Mary Senhouse (1572 - ?)

Robert Peake
circa 1551 – circa 1619

Mary Senhouse (1572 - ?)

Oil on panel: 35 1/16 x 28 3/8 inches, 89 x 72 cm


  • By descent to Margaret Austen-Leigh, Isel Hall, Cockermouth, Cumbria;
  • thence to Mary Burkett OBE (1924 – 2014), Isel Hall, until 2014.

This glowing portrait of an English gentlewoman shows the subject in a striking buff coloured satin dress with elaborate silver embroidery, buttons and spangles. And yet there is a conspicuous lack of jewellery on our sitter. Mary Senhouse never married, and here she is thirty-three, according to Peake’s inscription. Her unmarried status goes some way to explaining her lack of rings or ‘picture boxes’,[1] but it sets one to wonder why an unmarried gentlewoman from Cumbria was painted by Peake in the first place – who at the time had an illustrious roll-call of patrons, and only ever painted from his studio in London, as far as we know. One possible explanation is that she may have kept house for her chaplain brother, Richard Senhouse (d. 1626), who himself moved in elite circles, becoming chaplain successively to Edward Russell, 3rd Earl of Bedford, Prince Charles and King James I.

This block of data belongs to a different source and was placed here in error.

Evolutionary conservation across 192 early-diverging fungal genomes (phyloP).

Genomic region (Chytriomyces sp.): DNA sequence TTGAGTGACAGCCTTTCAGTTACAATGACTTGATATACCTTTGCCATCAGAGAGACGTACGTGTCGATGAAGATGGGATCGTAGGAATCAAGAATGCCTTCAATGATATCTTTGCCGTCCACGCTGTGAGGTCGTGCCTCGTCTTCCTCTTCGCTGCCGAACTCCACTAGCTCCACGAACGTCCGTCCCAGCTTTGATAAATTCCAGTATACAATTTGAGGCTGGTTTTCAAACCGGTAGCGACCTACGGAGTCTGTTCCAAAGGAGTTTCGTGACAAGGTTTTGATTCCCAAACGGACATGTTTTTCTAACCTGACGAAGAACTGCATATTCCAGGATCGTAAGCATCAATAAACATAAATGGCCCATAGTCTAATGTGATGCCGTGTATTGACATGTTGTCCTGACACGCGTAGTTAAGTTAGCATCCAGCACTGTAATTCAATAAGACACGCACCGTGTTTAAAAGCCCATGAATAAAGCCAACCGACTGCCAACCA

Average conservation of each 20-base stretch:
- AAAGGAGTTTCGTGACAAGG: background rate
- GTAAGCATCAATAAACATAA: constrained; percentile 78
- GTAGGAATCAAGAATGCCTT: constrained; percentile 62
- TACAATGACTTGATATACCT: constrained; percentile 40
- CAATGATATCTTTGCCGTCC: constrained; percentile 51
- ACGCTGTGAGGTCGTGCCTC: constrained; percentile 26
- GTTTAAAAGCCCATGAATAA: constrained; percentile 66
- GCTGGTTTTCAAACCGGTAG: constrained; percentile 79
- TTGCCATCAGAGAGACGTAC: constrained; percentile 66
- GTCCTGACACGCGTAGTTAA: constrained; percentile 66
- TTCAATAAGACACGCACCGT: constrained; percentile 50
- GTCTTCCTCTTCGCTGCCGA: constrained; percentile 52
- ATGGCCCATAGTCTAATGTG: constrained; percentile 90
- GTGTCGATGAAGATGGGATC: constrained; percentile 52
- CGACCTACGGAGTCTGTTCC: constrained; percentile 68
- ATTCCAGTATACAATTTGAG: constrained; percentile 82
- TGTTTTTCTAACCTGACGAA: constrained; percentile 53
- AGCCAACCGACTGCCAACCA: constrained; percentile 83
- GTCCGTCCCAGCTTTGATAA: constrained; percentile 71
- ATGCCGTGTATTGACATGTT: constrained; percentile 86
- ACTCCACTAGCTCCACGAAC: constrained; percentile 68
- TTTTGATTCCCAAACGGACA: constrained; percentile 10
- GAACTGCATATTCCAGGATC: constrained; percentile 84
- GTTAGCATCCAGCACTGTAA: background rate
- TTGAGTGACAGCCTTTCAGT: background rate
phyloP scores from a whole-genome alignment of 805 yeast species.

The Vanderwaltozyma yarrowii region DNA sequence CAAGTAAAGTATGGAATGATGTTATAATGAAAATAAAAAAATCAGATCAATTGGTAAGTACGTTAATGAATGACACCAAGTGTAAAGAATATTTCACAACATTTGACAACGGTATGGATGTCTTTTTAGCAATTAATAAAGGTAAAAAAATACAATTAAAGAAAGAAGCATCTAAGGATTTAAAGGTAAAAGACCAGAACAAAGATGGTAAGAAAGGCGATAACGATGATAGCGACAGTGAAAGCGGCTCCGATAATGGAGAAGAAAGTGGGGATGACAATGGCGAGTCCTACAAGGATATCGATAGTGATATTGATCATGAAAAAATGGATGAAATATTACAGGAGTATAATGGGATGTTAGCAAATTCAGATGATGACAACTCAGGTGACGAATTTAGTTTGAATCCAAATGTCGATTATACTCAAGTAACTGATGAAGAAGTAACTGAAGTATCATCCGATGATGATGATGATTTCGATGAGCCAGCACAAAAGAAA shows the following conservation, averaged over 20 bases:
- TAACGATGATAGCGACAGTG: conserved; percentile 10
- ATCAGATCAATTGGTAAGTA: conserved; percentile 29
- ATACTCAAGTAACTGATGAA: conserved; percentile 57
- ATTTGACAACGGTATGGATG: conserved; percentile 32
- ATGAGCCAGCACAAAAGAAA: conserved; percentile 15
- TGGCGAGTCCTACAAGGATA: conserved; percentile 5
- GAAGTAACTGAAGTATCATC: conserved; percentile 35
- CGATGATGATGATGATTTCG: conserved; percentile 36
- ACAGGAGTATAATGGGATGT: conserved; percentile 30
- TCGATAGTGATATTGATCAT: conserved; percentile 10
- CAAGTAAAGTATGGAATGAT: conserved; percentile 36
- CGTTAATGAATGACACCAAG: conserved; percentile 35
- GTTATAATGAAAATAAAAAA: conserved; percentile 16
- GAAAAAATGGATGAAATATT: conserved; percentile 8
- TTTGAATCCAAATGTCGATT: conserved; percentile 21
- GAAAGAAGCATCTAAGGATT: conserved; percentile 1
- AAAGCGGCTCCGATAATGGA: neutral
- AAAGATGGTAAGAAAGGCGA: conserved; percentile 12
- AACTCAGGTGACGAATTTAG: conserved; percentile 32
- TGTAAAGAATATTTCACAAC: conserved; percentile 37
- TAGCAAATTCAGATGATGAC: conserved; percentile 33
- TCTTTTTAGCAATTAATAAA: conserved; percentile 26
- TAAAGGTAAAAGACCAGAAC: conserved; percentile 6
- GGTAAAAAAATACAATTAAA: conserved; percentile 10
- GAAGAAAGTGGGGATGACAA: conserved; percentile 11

The painting comes from a country house in Cumbria, Isel Hall, where it is thought to have hung from when it was first painted, until at least the early 20th century. The portrait was reacquired for Isel Hall in the 1980s by Mary Burkett (1924 – 2014), former director of Abbot Hall Art Gallery in Kendall.[2] She had been working on a catalogue of all the portraits in Cumbria at the time she was bequeathed the property in the mid-1980s, and set about buying back works that had historic connections to the house.[3] In a rather wonderfully titled book by William Hutchinson (1732 – 1814), from 1794, The history of the county of Cumberland, and some places adjacent, from the earliest accounts to the present time: comprehending the local history of the county; its antiquities, the origin, genealogy, and present state of the principal families, with biographical notes; its mines, minerals, and plants, with other curiosities, either of nature or of art…’, Isel Hall was noted under the parish of Isel’s ‘antiquities and curiosities’, in which ‘There are several good portraits of the family in the house…’.[4]